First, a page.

I am setting up mid-term exam paper for engineering students.

As a new Assistant Professor, I will like to know is it okay to put "All the Best with your exam" or "Happy Problem Solving" at the end of the question paper?

Will it be frowned upon by my colleagues or taken sarcastically by my students?

  • 6
    I prefer, "May the odds be ever in your favor."
    – RoboKaren
    Commented Feb 7, 2017 at 17:55
  • 2
    I prefer "Here come dat boi!"
    – JeffE
    Commented Feb 8, 2017 at 3:32
  • When I studied CS in Germany many exams had something like "good luck" written on them. Although it was nice now that i think about it I never really perceived or thought about it at the time because I was focused on starting to do the exam itself.
    – asquared
    Commented Feb 8, 2017 at 13:22

6 Answers 6


As a student, I'd appreciate my professor wishing me the best for the exam.

If I were to make a suggestion though, it'd be better to write "All the best" at the start of the paper, right after the general instructions section.

Even better if you could drop in before the start of the exam and wish the students in person.


"Happy Problem Solving" is inappropriate. Saying or writing that would be trying to forcefully inject artificial cheerfulness into a high-stakes situation that is, for many if not most students, decidedly stressful and not happy. There is no way that it would do anything to lighten up the atmosphere or portray you as an empathetic teacher who is sensitive to what their students are going through when they sit to write an exam; quite the opposite, I should think - it could only serve to highlight the asymmetry between the students' stressful situation and your relaxed and "happy" demeanor as a professor giving an exam, ostensibly to share with your students the pure joy of problem solving. Resentment seems like the most likely emotion this will evoke.

  • Depends, many do not take too much stress about tests. But then, if it is their last test, then there is a huge stakes, because not passing will mean not graduating until the exams can be retaken, although passing is very simple. Or if the persons stipend demands some minimum grades, then it might be a stressful thing. For me "Happy Problem Solving" gives gross vibes, as it is more fitting for a times table exam for 7 year old ones. Commented Feb 8, 2017 at 7:42
  • 3
    Although I wouldn't write "Happy Problem Solving" on an exam nor recommend the practice to others, I think "grossly inappropriate" should be reserved for something considerably worse, e.g. including nude photos in the exam. Commented Feb 9, 2017 at 2:51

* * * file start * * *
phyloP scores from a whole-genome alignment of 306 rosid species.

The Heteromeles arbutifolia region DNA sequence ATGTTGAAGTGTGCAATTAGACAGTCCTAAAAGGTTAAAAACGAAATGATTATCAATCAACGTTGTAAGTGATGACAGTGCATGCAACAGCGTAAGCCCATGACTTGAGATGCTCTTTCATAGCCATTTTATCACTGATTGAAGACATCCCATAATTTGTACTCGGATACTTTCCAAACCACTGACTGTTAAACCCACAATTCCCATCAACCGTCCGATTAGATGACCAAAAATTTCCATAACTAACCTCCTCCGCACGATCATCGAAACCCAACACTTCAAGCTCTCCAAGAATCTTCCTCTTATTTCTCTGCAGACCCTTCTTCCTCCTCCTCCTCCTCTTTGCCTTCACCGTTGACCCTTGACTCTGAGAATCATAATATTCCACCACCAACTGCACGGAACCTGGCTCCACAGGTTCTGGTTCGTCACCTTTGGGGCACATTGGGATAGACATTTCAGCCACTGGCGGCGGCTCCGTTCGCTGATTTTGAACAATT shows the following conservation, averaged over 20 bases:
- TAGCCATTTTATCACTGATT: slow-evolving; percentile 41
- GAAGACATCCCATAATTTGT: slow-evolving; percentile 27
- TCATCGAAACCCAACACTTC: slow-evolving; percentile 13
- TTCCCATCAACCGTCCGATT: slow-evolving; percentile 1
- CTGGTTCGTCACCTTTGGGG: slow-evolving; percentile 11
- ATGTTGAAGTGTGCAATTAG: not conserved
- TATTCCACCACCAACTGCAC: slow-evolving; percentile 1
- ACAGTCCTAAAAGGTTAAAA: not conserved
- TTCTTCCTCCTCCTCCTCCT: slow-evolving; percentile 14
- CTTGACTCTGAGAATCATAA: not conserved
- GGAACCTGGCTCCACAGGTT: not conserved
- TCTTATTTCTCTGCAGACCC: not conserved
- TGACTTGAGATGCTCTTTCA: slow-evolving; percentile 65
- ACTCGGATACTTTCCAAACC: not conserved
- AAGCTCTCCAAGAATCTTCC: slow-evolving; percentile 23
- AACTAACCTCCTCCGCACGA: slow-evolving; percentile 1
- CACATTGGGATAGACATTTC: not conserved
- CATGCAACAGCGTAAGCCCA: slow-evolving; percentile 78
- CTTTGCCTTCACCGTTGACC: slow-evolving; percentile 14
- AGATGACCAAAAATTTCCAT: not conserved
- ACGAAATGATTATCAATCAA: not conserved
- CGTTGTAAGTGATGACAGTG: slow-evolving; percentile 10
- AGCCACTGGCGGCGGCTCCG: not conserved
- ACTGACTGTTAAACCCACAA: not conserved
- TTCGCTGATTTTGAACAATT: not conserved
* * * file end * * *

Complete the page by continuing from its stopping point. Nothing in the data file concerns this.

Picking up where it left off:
• 1
    @PeteL.Clark point taken - edited. That was grossly inappropriate of me :-)
    – Dan Romik
    Commented Feb 9, 2017 at 3:49
  • @PeteL.Clark: I sincerely hope that was purely hypothetical (but some of the stories I read around here make me wonder). Commented Feb 9, 2017 at 15:05

It actually does not matter that much, as the students appreciate the quality of teaching and the professor's ability to solve their doubts. The students like it if the questions in the exam reflect the material discussed in the class.i.e. if they are able to solve the questions without any extra knowledge except the material discussed in the class. The "All the Best" slogan does not hurt but nor does it help.

  • 1
    Probably better to just say than to actually write in the paper.
    – Raydot
    Commented Feb 7, 2017 at 21:09
  • That sounds alright
    – NinJA
    Commented Feb 15, 2017 at 23:58

Your goal with adding such a sentence to the exam sheet is to make the students relax a bit. You do that be making them feel familiar with the situation, remind them that although the situation is somewhat artificial, this is the same material you covered in class, and that it is going to be all right.

To do that, you need to write something which the students will feel is a greeting from you. That is, your 'teacher persona', the impression you give your students.

So: What are the students' general impression of you? If you are an empathic teacher, worried about the well being of your students, 'All the best..' is probably good. But if you are generally perceived as a very strict lecturer, it would not be well received. If you are perceived as a bit nerdy, a pun relating to the subject could be good. If you have a phrase you often use in lectures, use that.


My personal favorite:

"Examinations are formidable even to the best prepared, for the greatest fool may ask more than the wisest man can answer."

Charles Caleb Colton

Excellent effect on the class every time...


I personally like including 1. well-wishes, and 2. a joke to begin my exams, my apologies to Dan Romik. My eyes in the sky tell me a number of students (those who scored high, those who scored low alike, and those who scored somewhere in between) have no strong opinions on the well-wishes, and the jokes are well-received, even if they induce some eye-rolling. I have no idea if the jokes actually reduce exam anxiety, much less boost the scores of the students.

  • Your apology is accepted, but my answer doesn't say anything about jokes being inappropriate, and I can well imagine a joke being useful in such a situation if it is in good taste. "Happy Problem Solving" is neither a joke nor in good taste for the situation in my opinion.
    – Dan Romik
    Commented Feb 8, 2017 at 6:04
  • @DanRomik Sorry, I forgot to mention that I include well-wishes as well.
    – user68930
    Commented Feb 9, 2017 at 3:49
  • Thanks, but again I don't see the connection to my answer, which only discusses the use of the specific phrase "happy problem solving".
    – Dan Romik
    Commented Feb 9, 2017 at 3:51

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